Digestive System

The physical side of the digestive system: the gastro-intestinal tract

The Second Brain in the Belly

The digestive system is made up of such a huge number of nerve cells that it has started to be referred to as a second brain in the belly. There are around 100 million neurons embedded in the walls of the gut, known as the enteric nervous system (ENS). That’s more than in the spinal cord or the peripheral nervous system!

One crucial function of this system is obviously to control digestion onsite, thus freeing up the brain for other tasks. Digestion is a big deal: through it you not only absorb nutrients to gain energy, but also have to block out potentially toxic elements from getting past this inside-outside barrier. All of this requires a lot of sensors to gather information. The ENS stimulates the production of stomach acids and regulates the smooth muscle of the intestines, and can operate partly independently of the brain in your skull.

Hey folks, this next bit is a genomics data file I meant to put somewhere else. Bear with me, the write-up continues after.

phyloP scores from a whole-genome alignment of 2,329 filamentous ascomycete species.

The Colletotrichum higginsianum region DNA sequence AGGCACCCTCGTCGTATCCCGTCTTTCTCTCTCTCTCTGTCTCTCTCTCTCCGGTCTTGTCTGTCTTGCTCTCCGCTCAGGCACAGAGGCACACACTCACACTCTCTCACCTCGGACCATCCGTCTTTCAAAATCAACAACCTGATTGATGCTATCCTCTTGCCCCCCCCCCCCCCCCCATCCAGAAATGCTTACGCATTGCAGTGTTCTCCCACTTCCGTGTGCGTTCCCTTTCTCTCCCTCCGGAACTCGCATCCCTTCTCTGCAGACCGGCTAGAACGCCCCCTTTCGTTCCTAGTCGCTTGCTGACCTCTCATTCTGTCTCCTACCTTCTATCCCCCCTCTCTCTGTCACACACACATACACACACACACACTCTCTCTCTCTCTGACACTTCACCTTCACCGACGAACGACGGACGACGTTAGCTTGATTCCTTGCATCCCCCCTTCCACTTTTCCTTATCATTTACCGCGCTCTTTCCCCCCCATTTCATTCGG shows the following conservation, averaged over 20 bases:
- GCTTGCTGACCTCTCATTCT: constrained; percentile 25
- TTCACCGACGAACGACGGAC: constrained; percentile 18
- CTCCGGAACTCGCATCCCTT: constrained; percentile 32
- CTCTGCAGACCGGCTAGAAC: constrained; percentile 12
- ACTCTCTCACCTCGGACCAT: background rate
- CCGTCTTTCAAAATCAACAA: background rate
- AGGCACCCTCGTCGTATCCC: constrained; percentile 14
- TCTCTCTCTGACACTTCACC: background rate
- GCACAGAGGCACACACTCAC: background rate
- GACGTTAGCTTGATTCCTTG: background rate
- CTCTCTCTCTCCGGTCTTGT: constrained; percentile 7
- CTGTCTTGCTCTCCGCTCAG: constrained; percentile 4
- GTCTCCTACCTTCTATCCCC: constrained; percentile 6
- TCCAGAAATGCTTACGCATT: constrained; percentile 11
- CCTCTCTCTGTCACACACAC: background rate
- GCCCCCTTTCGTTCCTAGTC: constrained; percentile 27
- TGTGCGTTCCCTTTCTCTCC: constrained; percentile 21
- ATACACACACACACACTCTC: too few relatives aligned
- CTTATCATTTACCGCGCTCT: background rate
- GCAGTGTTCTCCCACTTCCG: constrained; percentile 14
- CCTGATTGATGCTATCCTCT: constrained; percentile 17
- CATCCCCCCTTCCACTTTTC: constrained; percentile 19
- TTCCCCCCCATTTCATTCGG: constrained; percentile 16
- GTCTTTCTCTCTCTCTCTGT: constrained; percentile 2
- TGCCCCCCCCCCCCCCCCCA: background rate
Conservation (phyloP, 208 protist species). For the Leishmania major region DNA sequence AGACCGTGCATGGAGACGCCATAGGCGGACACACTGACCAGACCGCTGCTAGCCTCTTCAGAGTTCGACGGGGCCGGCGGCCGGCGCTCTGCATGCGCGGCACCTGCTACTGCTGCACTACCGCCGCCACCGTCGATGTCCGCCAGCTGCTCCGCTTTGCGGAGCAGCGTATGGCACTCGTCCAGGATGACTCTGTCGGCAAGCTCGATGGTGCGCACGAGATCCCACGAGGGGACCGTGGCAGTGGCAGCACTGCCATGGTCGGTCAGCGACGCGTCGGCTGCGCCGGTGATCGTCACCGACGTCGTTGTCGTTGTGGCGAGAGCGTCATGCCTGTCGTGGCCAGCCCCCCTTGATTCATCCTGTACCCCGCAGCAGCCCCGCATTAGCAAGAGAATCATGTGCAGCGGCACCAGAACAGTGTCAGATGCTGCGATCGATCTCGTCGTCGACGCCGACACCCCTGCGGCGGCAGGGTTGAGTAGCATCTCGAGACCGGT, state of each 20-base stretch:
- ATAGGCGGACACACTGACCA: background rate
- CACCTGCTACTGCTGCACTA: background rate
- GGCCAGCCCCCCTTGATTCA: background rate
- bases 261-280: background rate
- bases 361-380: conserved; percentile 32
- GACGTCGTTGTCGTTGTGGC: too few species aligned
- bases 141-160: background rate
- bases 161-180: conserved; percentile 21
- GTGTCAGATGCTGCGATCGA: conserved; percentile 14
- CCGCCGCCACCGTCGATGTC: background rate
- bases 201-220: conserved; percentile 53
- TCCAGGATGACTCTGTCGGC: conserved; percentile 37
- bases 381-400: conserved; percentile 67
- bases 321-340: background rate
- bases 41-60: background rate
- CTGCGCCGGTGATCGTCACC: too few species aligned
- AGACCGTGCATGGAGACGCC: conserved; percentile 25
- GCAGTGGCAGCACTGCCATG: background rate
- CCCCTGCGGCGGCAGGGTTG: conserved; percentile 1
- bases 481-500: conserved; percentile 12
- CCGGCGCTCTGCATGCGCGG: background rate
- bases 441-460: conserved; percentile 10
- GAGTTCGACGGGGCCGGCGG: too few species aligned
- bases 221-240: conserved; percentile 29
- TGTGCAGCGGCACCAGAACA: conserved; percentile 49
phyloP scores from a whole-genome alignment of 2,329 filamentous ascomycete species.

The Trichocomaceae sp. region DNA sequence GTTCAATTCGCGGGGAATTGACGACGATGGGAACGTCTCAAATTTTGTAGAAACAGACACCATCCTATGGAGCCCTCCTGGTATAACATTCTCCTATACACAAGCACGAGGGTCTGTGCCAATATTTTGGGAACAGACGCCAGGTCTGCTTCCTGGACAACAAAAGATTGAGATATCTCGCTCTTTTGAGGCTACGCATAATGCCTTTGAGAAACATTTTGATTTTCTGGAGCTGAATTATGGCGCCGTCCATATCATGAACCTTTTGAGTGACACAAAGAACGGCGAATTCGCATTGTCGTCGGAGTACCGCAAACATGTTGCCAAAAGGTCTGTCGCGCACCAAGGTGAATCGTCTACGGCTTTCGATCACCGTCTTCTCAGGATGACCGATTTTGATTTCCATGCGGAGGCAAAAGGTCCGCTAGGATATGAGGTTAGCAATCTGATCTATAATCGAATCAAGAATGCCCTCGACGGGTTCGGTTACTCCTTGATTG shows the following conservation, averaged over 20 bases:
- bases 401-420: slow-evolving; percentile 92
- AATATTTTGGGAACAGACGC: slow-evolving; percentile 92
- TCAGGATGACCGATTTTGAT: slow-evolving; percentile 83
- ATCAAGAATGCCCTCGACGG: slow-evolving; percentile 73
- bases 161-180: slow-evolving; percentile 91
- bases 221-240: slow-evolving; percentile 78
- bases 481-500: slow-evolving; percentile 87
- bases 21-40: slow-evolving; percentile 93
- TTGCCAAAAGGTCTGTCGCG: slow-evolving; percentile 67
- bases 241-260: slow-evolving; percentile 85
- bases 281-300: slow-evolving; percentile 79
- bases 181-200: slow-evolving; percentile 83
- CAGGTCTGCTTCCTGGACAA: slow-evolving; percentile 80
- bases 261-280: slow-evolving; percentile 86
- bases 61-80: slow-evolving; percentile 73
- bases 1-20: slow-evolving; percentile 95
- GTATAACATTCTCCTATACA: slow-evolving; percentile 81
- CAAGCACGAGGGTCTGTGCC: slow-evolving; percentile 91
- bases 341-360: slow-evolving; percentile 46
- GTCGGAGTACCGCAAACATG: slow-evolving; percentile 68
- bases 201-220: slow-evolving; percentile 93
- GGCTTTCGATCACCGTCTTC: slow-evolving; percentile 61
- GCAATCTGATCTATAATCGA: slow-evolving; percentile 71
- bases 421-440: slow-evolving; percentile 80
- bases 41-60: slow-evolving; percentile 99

But as well as digestion, the gut’s nervous system has a big influence on our mood and emotions, directly influencing feelings of sadness, anxiety and stress, as well as physical pain. How (and why) is this possible?

The Belly Talking to the Brain

The gut’s nervous system communicates intensely with your brain, primarily via the vagus nerve. In fact, a stunning 90% of the fibres in the vagus nerve carry information from the gut to the brain, rather than in the other direction. This two-way communication system is referred to as the brain-gut axis.